So, there was the night in 2006 when a cold rain fell throughout a great show by Wayne Shorter and Herbie Hancock, and I recall trying to review a show under an umbrella one night in the '90s, but I think last night's downpour in advance of Elvis Costello's concert may be the worst I've seen. Sitting, stranded, in a parking lot at a suburban big-box mall—waiting out the deluge—I was certainly convinced that this was the most rain I've ever seen fall during five decades in Ottawa.
Fortunately, the last burst of rain ended before Costello hit the stage at 8:30, but the onslaught was enough to keep his audience relatively small (one of the newspaper critics estimated it at 2,500).
Perhaps it was the ongoing rain during the afternoon (when soundchecks are usually done) that affected the sound mix during the first 15 minutes or so of the show. Even though Costello was performing with his long-time mates Steve Nieve, Pete Thomas and Davey Faragher, it sounded like they'd never played together before. The sound was pinched and thin, and Nieve's organ—so essential to Costello's sound (especially when he's opening with "Pump It Up," basically a vehicle for Nieve and Costello's voice)—was almost absent in the mix.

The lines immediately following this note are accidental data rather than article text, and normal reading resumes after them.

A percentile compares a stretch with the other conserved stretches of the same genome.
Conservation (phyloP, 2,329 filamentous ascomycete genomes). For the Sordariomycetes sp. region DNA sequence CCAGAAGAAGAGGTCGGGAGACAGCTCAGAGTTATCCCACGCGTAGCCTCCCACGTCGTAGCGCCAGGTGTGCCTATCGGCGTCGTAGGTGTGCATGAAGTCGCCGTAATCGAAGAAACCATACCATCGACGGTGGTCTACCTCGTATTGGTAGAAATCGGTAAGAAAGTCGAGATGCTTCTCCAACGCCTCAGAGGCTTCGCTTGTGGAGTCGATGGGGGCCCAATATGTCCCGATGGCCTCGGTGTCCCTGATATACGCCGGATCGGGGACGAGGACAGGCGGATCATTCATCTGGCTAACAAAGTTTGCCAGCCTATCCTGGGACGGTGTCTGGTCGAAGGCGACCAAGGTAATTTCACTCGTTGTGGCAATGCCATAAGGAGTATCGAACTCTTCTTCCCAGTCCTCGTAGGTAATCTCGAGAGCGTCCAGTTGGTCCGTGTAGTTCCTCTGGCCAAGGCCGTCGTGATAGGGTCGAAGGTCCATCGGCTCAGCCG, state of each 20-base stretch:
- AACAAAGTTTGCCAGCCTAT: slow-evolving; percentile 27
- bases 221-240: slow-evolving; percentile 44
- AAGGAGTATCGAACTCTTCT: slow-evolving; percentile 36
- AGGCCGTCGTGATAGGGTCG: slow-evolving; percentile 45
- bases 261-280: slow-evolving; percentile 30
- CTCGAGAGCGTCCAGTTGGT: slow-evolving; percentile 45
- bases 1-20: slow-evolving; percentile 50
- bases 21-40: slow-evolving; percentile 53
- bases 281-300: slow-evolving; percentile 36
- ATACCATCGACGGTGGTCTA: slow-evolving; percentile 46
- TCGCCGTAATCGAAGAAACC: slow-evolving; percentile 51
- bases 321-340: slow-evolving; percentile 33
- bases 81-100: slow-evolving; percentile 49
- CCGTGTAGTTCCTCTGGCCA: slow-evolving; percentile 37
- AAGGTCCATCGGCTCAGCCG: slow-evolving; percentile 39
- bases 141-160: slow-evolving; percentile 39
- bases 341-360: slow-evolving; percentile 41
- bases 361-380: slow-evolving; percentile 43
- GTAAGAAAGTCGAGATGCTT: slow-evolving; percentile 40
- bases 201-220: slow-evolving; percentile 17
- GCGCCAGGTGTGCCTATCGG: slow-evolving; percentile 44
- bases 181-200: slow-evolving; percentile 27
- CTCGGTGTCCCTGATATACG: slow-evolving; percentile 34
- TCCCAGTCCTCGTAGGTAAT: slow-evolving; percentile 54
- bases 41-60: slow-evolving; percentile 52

The sound issues were sorted out eventually, and Costello went on to weave together a show that ranged through his entire catalogue. I felt that the show hit its peak when he performed a medley anchored by Bob Dylan and Rick Danko's "This Wheel's On Fire." It was the kind of gesture that only the most confident songwriter can pull off convincingly, using another writer's song as a fulcrum for your own show, and it was so far away from the Costello we first met in 1977 that it illustrated how much he has evolved to become one of the great composers himself.
I've become convinced that Costello's shows will always have ragged edges—a given, really, as long as he is the sole guitarist onstage—but that's his charm, and a big part of what reminds us that he was once an angry, loutish, little nerd who blew all our hair back. There's always a little part of that guy in everything he does, no matter what musical genre he's working in.